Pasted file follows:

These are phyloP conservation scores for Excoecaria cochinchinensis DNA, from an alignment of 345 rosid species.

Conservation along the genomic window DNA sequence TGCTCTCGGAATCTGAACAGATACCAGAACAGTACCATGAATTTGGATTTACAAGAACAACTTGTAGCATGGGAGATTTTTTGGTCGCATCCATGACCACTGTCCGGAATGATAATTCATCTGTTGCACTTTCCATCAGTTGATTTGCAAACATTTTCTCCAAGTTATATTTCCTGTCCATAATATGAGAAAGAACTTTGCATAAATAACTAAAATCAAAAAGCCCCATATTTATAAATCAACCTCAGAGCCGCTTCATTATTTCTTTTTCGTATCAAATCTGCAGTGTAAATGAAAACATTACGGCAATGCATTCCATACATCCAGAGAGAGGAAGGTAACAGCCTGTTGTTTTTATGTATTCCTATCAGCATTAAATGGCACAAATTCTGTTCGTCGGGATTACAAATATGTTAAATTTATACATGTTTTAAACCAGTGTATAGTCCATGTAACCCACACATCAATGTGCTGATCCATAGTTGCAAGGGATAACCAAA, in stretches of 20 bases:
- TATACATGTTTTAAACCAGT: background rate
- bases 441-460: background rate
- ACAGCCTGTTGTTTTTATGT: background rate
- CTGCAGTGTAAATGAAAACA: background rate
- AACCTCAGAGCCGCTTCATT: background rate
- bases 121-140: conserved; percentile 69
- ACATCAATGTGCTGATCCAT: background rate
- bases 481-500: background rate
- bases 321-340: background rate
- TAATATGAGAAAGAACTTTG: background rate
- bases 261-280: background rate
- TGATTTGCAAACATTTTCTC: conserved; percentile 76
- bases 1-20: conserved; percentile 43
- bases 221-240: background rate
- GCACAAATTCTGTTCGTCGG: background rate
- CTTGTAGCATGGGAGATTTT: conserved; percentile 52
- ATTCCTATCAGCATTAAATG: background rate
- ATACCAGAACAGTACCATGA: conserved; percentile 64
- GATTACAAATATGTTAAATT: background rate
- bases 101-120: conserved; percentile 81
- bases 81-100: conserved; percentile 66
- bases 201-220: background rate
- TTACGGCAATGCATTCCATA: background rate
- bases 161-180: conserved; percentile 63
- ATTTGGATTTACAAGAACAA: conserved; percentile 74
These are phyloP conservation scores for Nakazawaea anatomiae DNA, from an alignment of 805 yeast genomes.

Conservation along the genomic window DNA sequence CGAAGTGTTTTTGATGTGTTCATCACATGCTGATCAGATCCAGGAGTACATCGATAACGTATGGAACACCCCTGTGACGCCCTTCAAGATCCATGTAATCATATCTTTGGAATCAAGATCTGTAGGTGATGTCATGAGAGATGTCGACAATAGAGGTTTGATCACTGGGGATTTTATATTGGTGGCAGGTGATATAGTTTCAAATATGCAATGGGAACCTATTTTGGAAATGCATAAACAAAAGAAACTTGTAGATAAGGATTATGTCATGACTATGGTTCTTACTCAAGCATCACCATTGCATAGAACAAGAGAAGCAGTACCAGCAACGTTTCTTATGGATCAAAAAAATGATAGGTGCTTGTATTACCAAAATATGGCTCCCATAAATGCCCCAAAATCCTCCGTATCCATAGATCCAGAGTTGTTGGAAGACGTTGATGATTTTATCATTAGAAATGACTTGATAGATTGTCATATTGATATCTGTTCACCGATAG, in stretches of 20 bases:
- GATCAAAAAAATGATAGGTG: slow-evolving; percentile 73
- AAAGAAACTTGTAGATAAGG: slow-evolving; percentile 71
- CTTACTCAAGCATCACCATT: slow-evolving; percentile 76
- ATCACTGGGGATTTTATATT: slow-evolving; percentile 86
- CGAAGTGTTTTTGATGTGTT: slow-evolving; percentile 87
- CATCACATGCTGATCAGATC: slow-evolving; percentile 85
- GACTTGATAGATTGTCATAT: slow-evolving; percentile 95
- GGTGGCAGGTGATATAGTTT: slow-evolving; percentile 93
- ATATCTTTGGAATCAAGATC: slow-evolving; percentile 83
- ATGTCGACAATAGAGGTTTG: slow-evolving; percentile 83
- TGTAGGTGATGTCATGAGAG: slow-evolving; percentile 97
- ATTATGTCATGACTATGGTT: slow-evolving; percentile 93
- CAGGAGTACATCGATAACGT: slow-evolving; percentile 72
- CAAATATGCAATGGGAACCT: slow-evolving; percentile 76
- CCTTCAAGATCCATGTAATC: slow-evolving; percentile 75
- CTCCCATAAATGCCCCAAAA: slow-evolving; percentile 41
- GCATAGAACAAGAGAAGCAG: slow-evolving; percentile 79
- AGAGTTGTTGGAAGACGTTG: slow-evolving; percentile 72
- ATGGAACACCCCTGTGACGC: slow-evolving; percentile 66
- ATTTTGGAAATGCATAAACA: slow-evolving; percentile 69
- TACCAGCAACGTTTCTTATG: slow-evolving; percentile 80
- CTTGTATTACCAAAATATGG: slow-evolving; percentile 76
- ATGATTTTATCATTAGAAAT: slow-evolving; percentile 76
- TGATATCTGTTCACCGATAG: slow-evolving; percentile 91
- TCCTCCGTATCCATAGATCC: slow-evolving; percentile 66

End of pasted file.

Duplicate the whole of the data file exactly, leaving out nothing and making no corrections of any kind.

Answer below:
These are phyloP conservation scores for Excoecaria cochinchinensis DNA, from an alignment of 345 rosid species.

Conservation along the genomic window DNA sequence TGCTCTCGGAATCTGAACAGATACCAGAACAGTACCATGAATTTGGATTTACAAGAACAACTTGTAGCATGGGAGATTTTTTGGTCGCATCCATGACCACTGTCCGGAATGATAATTCATCTGTTGCACTTTCCATCAGTTGATTTGCAAACATTTTCTCCAAGTTATATTTCCTGTCCATAATATGAGAAAGAACTTTGCATAAATAACTAAAATCAAAAAGCCCCATATTTATAAATCAACCTCAGAGCCGCTTCATTATTTCTTTTTCGTATCAAATCTGCAGTGTAAATGAAAACATTACGGCAATGCATTCCATACATCCAGAGAGAGGAAGGTAACAGCCTGTTGTTTTTATGTATTCCTATCAGCATTAAATGGCACAAATTCTGTTCGTCGGGATTACAAATATGTTAAATTTATACATGTTTTAAACCAGTGTATAGTCCATGTAACCCACACATCAATGTGCTGATCCATAGTTGCAAGGGATAACCAAA, in stretches of 20 bases:
- TATACATGTTTTAAACCAGT: background rate
- bases 441-460: background rate
- ACAGCCTGTTGTTTTTATGT: background rate
- CTGCAGTGTAAATGAAAACA: background rate
- AACCTCAGAGCCGCTTCATT: background rate
- bases 121-140: conserved; percentile 69
- ACATCAATGTGCTGATCCAT: background rate
- bases 481-500: background rate
- bases 321-340: background rate
- TAATATGAGAAAGAACTTTG: background rate
- bases 261-280: background rate
- TGATTTGCAAACATTTTCTC: conserved; percentile 76
- bases 1-20: conserved; percentile 43
- bases 221-240: background rate
- GCACAAATTCTGTTCGTCGG: background rate
- CTTGTAGCATGGGAGATTTT: conserved; percentile 52
- ATTCCTATCAGCATTAAATG: background rate
- ATACCAGAACAGTACCATGA: conserved; percentile 64
- GATTACAAATATGTTAAATT: background rate
- bases 101-120: conserved; percentile 81
- bases 81-100: conserved; percentile 66
- bases 201-220: background rate
- TTACGGCAATGCATTCCATA: background rate
- bases 161-180: conserved; percentile 63
- ATTTGGATTTACAAGAACAA: conserved; percentile 74
These are phyloP conservation scores for Nakazawaea anatomiae DNA, from an alignment of 805 yeast genomes.

Conservation along the genomic window DNA sequence CGAAGTGTTTTTGATGTGTTCATCACATGCTGATCAGATCCAGGAGTACATCGATAACGTATGGAACACCCCTGTGACGCCCTTCAAGATCCATGTAATCATATCTTTGGAATCAAGATCTGTAGGTGATGTCATGAGAGATGTCGACAATAGAGGTTTGATCACTGGGGATTTTATATTGGTGGCAGGTGATATAGTTTCAAATATGCAATGGGAACCTATTTTGGAAATGCATAAACAAAAGAAACTTGTAGATAAGGATTATGTCATGACTATGGTTCTTACTCAAGCATCACCATTGCATAGAACAAGAGAAGCAGTACCAGCAACGTTTCTTATGGATCAAAAAAATGATAGGTGCTTGTATTACCAAAATATGGCTCCCATAAATGCCCCAAAATCCTCCGTATCCATAGATCCAGAGTTGTTGGAAGACGTTGATGATTTTATCATTAGAAATGACTTGATAGATTGTCATATTGATATCTGTTCACCGATAG, in stretches of 20 bases:
- GATCAAAAAAATGATAGGTG: slow-evolving; percentile 73
- AAAGAAACTTGTAGATAAGG: slow-evolving; percentile 71
- CTTACTCAAGCATCACCATT: slow-evolving; percentile 76
- ATCACTGGGGATTTTATATT: slow-evolving; percentile 86
- CGAAGTGTTTTTGATGTGTT: slow-evolving; percentile 87
- CATCACATGCTGATCAGATC: slow-evolving; percentile 85
- GACTTGATAGATTGTCATAT: slow-evolving; percentile 95
- GGTGGCAGGTGATATAGTTT: slow-evolving; percentile 93
- ATATCTTTGGAATCAAGATC: slow-evolving; percentile 83
- ATGTCGACAATAGAGGTTTG: slow-evolving; percentile 83
- TGTAGGTGATGTCATGAGAG: slow-evolving; percentile 97
- ATTATGTCATGACTATGGTT: slow-evolving; percentile 93
- CAGGAGTACATCGATAACGT: slow-evolving; percentile 72
- CAAATATGCAATGGGAACCT: slow-evolving; percentile 76
- CCTTCAAGATCCATGTAATC: slow-evolving; percentile 75
- CTCCCATAAATGCCCCAAAA: slow-evolving; percentile 41
- GCATAGAACAAGAGAAGCAG: slow-evolving; percentile 79
- AGAGTTGTTGGAAGACGTTG: slow-evolving; percentile 72
- ATGGAACACCCCTGTGACGC: slow-evolving; percentile 66
- ATTTTGGAAATGCATAAACA: slow-evolving; percentile 69
- TACCAGCAACGTTTCTTATG: slow-evolving; percentile 80
- CTTGTATTACCAAAATATGG: slow-evolving; percentile 76
- ATGATTTTATCATTAGAAAT: slow-evolving; percentile 76
- TGATATCTGTTCACCGATAG: slow-evolving; percentile 91
- TCCTCCGTATCCATAGATCC: slow-evolving; percentile 66